Mapping element 206 provides functionality to map a particular T-ALPA to a corresponding bit in the valid bit vector 208 and to a corresponding bit in the bypass bit vector 210 to identify appropriate bits when processing loop port bypass and loop port enable primitive sequences in conjunction with the LPSM 200. In one exemplary embodiment the mapping of a T-ALPA to a corresponding bit in either the valid bit vector 208 or the bypass bit vector 210 provides for simple utilization of the T-ALPA value as an index into each bit vector. Those of ordinary skill in the art will readily recognize numerous other data structures and mapping techniques for mapping each of multiple T-ALPAs to corresponding information indicating whether that T-ALPA is presently valid (i.e., associated with a corresponding storage device) and whether the corresponding T-ALPA is presently in a bypassed state.

Valid bit vector 208 and bypass the bit vector 210 may be implemented utilizing any suitable memory structure within the bypass control logic circuit 104. For example, simple register constructs may be utilized to represent a storage bit corresponding to each of 127 possible T-ALPAs processed by the bypass control logic circuit 104. Other suitable memory structures may include various types of random access memory (RAM) including, for example, DRAM, static RAMs, video RAMs, nonvolatile RAMs, SDRAMs, etc. FC primitive sequence bypass/enable processing element 204 and any required mapping processing provided by T-ALPA mapping element 206 may be implemented as customized application specific integrated circuitry providing the desired logical function as described further herein below.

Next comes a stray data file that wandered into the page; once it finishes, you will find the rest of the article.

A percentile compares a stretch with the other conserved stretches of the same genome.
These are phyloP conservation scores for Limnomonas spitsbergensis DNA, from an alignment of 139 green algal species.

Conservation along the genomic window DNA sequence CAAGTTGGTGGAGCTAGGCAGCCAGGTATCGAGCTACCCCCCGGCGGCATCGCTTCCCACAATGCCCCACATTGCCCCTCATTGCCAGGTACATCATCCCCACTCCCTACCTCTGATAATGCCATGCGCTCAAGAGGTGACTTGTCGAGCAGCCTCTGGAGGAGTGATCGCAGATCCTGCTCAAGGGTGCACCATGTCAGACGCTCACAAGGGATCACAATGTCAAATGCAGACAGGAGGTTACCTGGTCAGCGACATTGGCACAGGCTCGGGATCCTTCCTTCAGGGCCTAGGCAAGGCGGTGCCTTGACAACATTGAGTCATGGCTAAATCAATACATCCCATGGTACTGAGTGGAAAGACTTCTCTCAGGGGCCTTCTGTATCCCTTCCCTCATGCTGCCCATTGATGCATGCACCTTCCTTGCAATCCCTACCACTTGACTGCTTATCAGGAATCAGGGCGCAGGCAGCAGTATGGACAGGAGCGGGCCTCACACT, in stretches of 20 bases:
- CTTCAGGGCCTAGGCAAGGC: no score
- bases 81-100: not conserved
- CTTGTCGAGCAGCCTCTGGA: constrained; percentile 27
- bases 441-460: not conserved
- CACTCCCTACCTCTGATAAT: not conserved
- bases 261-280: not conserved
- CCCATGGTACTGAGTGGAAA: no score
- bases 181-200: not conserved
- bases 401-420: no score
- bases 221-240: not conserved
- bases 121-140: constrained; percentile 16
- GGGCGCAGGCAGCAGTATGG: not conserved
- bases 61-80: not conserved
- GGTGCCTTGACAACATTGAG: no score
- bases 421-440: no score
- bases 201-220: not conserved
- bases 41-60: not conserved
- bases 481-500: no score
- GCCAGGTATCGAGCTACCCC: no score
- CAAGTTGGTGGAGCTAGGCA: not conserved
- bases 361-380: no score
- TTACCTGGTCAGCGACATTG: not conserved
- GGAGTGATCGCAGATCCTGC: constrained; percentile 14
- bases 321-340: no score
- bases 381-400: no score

FIG. 3 is a block diagram providing another exemplary embodiment of an enhanced bridge device circuit 300 for coupling multiple non-Fibre Channel storage devices 110.1 through 110.n to an FC-AL loop communication medium 150. As above with regard to FIG. 1, enhanced bridge device circuit 300 of FIG. 3 may incorporate processor and memory 108 and backend interface circuit 106 (e.g., a SAS/SATA interface circuit). Enhanced bridge device circuit 300 may also include Fibre Channel interface circuit 302 enhanced in accordance with features and aspects hereof to incorporate bypass control logic circuit 104. In particular, Fibre Channel interface circuit 302 may include logic circuits for implementing Fibre Channel layers including FC2/SCSI-FCP (304), FC1 (308), and FC0 (310) as well as FC-AL logic circuits (306) that may incorporate the bypass control logic circuit 104.